Part 2 of 4 Parts (Please read Part 1 first)
Doug True is the chief nuclear officer for the Nuclear Energy Institute (NEI), a nuclear power industry trade group. He was one of the speakers at a May briefing for the Nuclear Regulatory Commission about digital instrumentation and control. He said, “We have plants that are aging, we have plants that are making decisions about moving into subsequent license renewal where digital controls are important.”
Last week, the NRC granted a license renewal for the Turkey Point nuclear power plant owned by Florida Power & Light to operate for another twenty years. If Turkey Point continues to operate for the entire renewal period, it will be the first U.S. nuclear power reactor to operate for eighty years.
Dominion Energy is also applying for a license renewal for their Surry Power Station in Virginia. The two reactors at Surry have been operating since 1972 and 1973 respectively. Unless their licenses are extended, they will have to cease operation in 2032 and 2033 respectively. Kenneth Holt is a Dominion Energy spokesman. He said, “We are evaluating converting several analog systems to digital.”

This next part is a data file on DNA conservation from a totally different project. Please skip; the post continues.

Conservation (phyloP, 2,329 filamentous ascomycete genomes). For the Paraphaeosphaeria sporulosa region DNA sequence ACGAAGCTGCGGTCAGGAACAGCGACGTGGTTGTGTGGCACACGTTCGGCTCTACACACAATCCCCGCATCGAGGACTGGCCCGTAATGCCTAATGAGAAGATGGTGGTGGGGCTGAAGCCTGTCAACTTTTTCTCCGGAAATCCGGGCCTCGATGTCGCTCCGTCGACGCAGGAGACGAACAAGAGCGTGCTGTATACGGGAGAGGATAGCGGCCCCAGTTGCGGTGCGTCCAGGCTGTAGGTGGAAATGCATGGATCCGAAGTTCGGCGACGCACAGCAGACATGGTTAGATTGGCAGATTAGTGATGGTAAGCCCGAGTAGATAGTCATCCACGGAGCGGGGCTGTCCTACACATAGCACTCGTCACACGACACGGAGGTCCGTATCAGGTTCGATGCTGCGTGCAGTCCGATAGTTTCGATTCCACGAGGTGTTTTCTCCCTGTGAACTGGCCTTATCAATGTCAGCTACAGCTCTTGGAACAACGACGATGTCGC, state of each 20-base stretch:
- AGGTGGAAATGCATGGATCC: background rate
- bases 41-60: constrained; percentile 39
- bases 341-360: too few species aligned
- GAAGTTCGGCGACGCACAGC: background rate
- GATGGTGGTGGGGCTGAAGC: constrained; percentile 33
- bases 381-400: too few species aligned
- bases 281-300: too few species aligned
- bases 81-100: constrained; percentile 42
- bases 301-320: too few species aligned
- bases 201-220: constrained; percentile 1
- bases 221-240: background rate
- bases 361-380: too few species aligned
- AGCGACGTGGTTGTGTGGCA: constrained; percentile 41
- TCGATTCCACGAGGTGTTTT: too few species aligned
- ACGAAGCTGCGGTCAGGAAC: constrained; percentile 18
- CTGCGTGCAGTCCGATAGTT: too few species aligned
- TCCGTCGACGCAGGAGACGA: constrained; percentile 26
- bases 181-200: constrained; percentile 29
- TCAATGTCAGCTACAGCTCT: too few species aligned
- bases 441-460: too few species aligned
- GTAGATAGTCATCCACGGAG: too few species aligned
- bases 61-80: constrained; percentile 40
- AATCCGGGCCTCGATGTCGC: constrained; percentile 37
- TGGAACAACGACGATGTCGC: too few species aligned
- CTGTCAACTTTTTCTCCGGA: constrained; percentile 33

The systems that Dominion is considering for conversion include the “annunciators” which are the big panels in the reactor control rooms which have lights to indicate warning signs about the status of the reactors. The systems that show the position of the control rods in the reactor cores will also be converted. Holt said, “It is difficult to find replacement parts for many of the analog. In some cases, the manufacturer went out of business 20 years ago.”
There are very strict rules about cybersecurity at U.S. nuclear power plants. These may pose a challenge when it comes to installing more digital equipment at a nuclear power plant. Any digital service or piece of software that is connected to systems meant to prevent radiological sabotage must be continuously scanned and updated. Additional actions must be taken to ensure that such devices and software have not been and cannot be compromised by cyberattacks. In addition, any member of the staff who has access to this hardware and software must undergo regular background checks as well as tests for reliability, trustworthiness and psychological stability.
Please read Part 3